Combo Competitions, an organisation founded by Swedish, London based architect Per Linde, organises international idea competitions for architects, designers and students. With a gentle emphasis on the ideas presented in proposals, rather than aesthetics alone, their main driver is to promote design concepts "where everything comes together to form a whole that is larger than the sum of its parts."

With the increasing ease in producing "amazing renderings and images," underling concepts can often be lost - or hidden by - a seductive final image. Combo Competitions seeks to reverse this trend by rewarding an emphasis on "well advised concepts" alongside appearance and presentation. Their latest competition, entitled Hello Nature, invites participants to explore a way of re-introducing nature into people’s consciousness.

Find out more about the competition and hear from Per Linde after the break...

Animal Printheads, Biomimicry and More: How Nature Will Shape the Built Environment of the Future

00:00 - 8 August, 2014
Animal Printheads, Biomimicry and More: How Nature Will Shape the Built Environment of the Future , © John Becker
© John Becker

Biomimicry is quickly emerging as one of the next architectural frontiers. New manufacturing processes such as 3D printing, coupled with the drive to make buildings more environmentally sustainable, have led to a wave of projects that are derived from natural phenomena or even constructed with biological materials. A recent example of this trend is “Hy-Fi,” this summer’s MoMA PS1 design that is constructed of organic and compostable eco-bricks. Other projects such as MIT Media Lab’s Silk Pavilion have taken biological innovation a step further by actually using a biometric construction processes - around 6,500 silkworms wove the Silk Pavilion's membrane. “Animal Printheads,” as Geoff Manaugh calls them in his article "Architecture-By-Bee and Other Animal Printheads," have already proven to be a viable part of the manufacturing process in art, and perhaps in the future, the built environment as well. But what happens when humans engineer animals to 3D print other materials?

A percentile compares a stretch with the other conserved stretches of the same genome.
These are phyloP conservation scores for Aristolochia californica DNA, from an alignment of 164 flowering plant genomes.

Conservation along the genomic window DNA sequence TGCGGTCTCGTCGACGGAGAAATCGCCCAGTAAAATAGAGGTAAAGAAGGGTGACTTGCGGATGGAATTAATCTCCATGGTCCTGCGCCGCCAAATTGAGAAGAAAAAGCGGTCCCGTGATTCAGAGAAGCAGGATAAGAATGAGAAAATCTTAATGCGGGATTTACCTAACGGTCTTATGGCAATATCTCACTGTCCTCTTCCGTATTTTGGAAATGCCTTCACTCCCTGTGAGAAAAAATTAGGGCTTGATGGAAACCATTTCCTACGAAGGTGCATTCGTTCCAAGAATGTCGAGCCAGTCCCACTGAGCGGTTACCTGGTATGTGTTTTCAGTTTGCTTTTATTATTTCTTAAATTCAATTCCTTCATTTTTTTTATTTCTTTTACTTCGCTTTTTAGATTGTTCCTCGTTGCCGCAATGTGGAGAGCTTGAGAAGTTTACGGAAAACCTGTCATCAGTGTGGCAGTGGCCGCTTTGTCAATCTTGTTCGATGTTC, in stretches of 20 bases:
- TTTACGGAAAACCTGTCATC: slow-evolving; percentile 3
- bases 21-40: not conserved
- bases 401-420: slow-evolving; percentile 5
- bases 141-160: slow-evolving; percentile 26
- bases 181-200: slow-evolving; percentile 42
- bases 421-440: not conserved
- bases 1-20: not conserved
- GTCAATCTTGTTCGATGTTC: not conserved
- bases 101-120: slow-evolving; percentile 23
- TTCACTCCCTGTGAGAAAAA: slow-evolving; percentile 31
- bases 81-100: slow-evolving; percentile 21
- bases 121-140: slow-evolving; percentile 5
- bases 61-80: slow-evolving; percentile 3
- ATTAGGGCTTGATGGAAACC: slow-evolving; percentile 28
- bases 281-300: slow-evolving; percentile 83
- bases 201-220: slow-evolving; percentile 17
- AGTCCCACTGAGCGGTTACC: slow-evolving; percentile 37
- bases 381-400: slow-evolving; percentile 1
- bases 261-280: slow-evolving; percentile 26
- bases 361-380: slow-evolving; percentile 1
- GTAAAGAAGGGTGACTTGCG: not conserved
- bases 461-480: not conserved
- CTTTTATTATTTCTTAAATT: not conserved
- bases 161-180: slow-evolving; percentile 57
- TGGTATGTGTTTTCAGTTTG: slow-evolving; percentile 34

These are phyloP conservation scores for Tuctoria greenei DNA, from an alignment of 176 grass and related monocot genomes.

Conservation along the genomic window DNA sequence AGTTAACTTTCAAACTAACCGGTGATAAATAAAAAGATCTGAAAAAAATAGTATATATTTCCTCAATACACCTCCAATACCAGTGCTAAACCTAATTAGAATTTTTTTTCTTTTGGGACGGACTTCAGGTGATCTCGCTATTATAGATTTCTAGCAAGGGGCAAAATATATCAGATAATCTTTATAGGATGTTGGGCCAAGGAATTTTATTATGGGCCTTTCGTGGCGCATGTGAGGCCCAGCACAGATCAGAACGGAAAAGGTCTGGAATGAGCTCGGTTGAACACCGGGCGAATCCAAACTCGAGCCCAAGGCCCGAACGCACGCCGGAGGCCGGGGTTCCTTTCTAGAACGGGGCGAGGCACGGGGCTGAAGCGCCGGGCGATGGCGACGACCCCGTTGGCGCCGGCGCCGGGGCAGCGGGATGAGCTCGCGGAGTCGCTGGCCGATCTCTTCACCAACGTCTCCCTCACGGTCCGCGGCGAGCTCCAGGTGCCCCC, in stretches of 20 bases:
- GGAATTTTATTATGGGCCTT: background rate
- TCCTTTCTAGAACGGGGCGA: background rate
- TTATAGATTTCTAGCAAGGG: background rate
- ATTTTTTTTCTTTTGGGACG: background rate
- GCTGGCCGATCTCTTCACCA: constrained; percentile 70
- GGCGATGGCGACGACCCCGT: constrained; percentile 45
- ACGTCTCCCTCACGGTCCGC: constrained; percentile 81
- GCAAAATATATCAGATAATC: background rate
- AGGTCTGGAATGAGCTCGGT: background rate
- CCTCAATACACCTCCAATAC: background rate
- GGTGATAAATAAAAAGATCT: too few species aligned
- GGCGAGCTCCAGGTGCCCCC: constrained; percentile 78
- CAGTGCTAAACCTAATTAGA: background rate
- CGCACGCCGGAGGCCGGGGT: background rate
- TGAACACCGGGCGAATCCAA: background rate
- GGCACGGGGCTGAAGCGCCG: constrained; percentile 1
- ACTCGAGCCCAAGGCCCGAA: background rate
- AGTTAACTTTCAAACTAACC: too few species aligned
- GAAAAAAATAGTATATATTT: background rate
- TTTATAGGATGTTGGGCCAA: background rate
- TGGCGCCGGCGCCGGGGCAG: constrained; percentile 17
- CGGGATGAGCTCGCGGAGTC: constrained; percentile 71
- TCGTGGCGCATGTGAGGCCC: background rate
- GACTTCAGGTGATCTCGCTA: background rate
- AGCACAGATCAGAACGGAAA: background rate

The Living’s Hy-Fi, winning design of the 2014 Young Architects Program. The Museum of Modern Art and MoMAPS1. Image © The Living MIT Media Lab's Silk Pavilion. Image © Steven Keating Silkworms weaving MIT Media Lab's Silk Pavilion. Image © Steven Keating © John Becker + 10

Designing Invisible Architecture: Bird Hides by Biotope

01:00 - 24 July, 2014
Designing Invisible Architecture: Bird Hides by Biotope, Steilnes Bird Hide. Image Courtesy of Biotope
Steilnes Bird Hide. Image Courtesy of Biotope

Biotope, a three-strong Norwegian practice based in the Arctic town of Varanger, have designed bird hides since 2009. For them, architecture is "a tool to protect and promote birds, wildlife and nature" - an approach reflected in their carefully crafted, environmentally integrated fragments of the 'invisible': small shelters that must blend into and be absorbed by their surroundings. Their diligent work has seen Varanger become established as one of the best birding destinations in Northern Europe and their unique design solutions are now being sought across Scandinavia.

Stellers Eider Street Art, Vardø. Image Courtesy of Biotope Hornoya Wind Shelter. Image Courtesy of Biotope Steilnes Bird Hide. Image Courtesy of Biotope Vardø Harbour from above. Image Courtesy of Biotope + 16

VIDEO: Kengo Kuma on Architecture, Materials And Music

00:00 - 19 May, 2014

In Kengo Kuma’s work you may see influences of light, transparency and materiality. But when visiting the Woodbury School of Architecture in San Diego, Kengo Kuma shared a few of his not so apparent influences, from Frank Lloyd Wright and Louis Kahn to jazz music. Make sure to view “Knowing Kuma” to see the architect’s definition of architecture, materials and more.